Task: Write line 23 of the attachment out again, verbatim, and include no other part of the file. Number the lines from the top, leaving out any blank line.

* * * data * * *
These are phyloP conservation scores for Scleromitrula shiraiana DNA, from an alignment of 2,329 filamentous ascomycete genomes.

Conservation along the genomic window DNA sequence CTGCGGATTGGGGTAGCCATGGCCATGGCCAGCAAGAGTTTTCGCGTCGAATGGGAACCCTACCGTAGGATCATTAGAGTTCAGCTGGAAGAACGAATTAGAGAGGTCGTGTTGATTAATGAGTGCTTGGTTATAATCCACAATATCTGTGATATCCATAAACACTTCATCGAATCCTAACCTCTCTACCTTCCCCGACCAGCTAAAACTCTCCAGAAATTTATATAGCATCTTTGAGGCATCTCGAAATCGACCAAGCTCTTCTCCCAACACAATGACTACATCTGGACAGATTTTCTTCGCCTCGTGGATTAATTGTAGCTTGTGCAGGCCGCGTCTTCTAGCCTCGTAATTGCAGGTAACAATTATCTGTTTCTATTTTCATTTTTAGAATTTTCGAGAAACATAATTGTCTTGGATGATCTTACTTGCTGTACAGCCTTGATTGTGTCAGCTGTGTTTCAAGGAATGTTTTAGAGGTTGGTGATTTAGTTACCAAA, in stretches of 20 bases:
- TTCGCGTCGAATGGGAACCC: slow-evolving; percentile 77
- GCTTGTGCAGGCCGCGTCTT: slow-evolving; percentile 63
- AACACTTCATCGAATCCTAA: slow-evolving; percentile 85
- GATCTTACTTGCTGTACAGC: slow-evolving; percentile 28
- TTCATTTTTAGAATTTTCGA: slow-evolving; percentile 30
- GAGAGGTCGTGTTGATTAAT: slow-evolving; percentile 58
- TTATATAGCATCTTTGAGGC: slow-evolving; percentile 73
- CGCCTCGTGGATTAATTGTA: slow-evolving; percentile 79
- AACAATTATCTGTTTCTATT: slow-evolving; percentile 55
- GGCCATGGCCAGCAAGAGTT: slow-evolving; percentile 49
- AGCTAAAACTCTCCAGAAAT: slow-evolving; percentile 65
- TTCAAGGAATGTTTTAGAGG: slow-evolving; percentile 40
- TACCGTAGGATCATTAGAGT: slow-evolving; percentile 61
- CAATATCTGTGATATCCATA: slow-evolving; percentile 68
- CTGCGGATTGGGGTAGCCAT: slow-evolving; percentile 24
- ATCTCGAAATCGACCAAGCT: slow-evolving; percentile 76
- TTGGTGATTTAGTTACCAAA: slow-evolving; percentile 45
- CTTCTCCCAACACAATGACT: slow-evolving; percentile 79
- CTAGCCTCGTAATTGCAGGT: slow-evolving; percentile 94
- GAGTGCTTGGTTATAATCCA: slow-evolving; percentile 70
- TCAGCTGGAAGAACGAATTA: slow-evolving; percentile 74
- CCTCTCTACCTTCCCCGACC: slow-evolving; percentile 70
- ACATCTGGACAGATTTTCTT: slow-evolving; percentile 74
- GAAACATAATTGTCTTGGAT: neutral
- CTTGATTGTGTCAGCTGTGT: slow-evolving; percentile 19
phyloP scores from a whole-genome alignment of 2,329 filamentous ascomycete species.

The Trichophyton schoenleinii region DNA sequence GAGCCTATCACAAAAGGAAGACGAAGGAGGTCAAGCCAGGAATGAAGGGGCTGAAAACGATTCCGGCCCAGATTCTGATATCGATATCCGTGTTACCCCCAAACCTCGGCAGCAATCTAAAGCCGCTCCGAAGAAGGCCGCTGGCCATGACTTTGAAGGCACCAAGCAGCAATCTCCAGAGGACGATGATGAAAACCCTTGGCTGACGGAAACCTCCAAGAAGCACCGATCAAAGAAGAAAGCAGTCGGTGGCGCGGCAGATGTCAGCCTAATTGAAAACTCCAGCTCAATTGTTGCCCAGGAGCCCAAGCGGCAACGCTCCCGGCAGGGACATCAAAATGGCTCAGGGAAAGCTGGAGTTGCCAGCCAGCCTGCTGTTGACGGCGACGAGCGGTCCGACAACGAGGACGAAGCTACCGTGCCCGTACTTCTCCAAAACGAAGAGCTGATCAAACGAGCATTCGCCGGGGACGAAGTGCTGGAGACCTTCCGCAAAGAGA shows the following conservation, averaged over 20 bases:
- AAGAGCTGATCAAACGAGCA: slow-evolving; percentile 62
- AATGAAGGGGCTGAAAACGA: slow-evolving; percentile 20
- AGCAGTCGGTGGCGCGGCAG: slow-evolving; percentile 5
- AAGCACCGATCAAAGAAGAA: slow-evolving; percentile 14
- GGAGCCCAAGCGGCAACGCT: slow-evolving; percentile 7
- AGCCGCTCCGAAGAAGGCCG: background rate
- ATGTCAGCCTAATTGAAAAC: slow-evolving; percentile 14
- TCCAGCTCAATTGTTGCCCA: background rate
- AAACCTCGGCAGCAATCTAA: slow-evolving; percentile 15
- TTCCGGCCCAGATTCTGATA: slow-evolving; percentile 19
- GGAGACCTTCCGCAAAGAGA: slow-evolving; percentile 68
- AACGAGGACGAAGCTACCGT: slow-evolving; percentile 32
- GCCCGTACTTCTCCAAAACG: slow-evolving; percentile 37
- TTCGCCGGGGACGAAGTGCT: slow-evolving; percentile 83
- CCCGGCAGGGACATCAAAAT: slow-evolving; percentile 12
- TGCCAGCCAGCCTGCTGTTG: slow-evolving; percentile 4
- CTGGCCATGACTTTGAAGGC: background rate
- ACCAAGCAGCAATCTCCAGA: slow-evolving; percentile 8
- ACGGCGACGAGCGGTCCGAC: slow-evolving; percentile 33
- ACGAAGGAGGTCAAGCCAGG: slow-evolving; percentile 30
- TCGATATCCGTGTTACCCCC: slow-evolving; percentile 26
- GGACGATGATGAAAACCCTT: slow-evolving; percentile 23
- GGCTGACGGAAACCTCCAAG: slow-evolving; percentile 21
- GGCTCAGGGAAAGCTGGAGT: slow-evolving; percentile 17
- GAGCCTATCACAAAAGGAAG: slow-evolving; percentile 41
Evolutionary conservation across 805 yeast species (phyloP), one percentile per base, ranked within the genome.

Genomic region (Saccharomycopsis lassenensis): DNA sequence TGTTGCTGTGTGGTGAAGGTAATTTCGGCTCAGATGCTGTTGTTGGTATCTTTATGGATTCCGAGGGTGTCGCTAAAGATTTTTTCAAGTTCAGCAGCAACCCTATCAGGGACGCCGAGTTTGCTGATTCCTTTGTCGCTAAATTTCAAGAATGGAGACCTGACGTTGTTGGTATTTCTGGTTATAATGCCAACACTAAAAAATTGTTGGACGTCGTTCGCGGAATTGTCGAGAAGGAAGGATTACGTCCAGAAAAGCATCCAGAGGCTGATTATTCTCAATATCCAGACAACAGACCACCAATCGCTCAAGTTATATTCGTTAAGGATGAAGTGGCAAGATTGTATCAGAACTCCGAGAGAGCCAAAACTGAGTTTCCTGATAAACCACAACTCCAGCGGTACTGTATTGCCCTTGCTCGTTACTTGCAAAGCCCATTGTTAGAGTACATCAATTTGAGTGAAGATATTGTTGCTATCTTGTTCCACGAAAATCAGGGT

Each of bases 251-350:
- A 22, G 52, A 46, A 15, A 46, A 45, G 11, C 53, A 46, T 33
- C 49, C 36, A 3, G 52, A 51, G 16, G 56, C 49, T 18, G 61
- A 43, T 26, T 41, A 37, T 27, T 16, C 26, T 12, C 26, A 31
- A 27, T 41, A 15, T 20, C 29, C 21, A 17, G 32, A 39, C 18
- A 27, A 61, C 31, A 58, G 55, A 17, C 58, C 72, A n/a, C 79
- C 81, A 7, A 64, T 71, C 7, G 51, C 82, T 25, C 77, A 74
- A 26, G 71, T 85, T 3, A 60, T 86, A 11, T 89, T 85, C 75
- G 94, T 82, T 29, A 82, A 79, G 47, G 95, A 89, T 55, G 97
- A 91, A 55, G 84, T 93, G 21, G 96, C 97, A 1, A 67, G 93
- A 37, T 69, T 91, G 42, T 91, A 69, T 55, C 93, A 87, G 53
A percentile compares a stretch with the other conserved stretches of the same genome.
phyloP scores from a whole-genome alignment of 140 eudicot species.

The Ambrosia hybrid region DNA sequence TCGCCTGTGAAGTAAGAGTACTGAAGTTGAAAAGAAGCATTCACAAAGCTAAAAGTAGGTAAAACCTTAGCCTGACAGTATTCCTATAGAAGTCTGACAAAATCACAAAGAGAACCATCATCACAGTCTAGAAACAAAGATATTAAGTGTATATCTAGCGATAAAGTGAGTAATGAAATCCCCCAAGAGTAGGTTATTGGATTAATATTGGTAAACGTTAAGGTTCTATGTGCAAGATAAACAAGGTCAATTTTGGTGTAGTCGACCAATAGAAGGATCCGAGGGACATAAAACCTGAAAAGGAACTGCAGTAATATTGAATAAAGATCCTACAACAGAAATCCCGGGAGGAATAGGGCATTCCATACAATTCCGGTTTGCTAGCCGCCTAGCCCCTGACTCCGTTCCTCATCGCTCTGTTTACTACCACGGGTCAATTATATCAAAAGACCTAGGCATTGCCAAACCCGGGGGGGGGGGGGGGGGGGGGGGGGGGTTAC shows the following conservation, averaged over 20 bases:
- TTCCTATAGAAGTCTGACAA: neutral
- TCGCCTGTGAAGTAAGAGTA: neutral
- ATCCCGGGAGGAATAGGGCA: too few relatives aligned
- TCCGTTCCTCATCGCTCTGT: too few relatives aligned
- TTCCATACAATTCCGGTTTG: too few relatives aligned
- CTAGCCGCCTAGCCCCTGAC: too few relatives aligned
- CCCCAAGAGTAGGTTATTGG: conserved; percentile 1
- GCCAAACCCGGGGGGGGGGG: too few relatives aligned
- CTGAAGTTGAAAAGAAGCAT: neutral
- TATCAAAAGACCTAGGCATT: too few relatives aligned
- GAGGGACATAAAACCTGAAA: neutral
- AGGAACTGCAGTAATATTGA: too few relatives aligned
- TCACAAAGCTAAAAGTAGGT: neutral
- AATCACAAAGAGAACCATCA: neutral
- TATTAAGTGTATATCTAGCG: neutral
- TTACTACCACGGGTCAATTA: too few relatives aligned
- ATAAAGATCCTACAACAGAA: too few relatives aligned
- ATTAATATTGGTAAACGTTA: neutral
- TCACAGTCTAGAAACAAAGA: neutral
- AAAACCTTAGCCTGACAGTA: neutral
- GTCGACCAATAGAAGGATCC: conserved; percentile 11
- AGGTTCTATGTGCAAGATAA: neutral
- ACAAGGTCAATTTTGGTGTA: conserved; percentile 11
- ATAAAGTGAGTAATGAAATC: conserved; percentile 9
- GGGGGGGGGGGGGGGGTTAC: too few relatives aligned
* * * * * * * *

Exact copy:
- TCAGCTGGAAGAACGAATTA: slow-evolving; percentile 74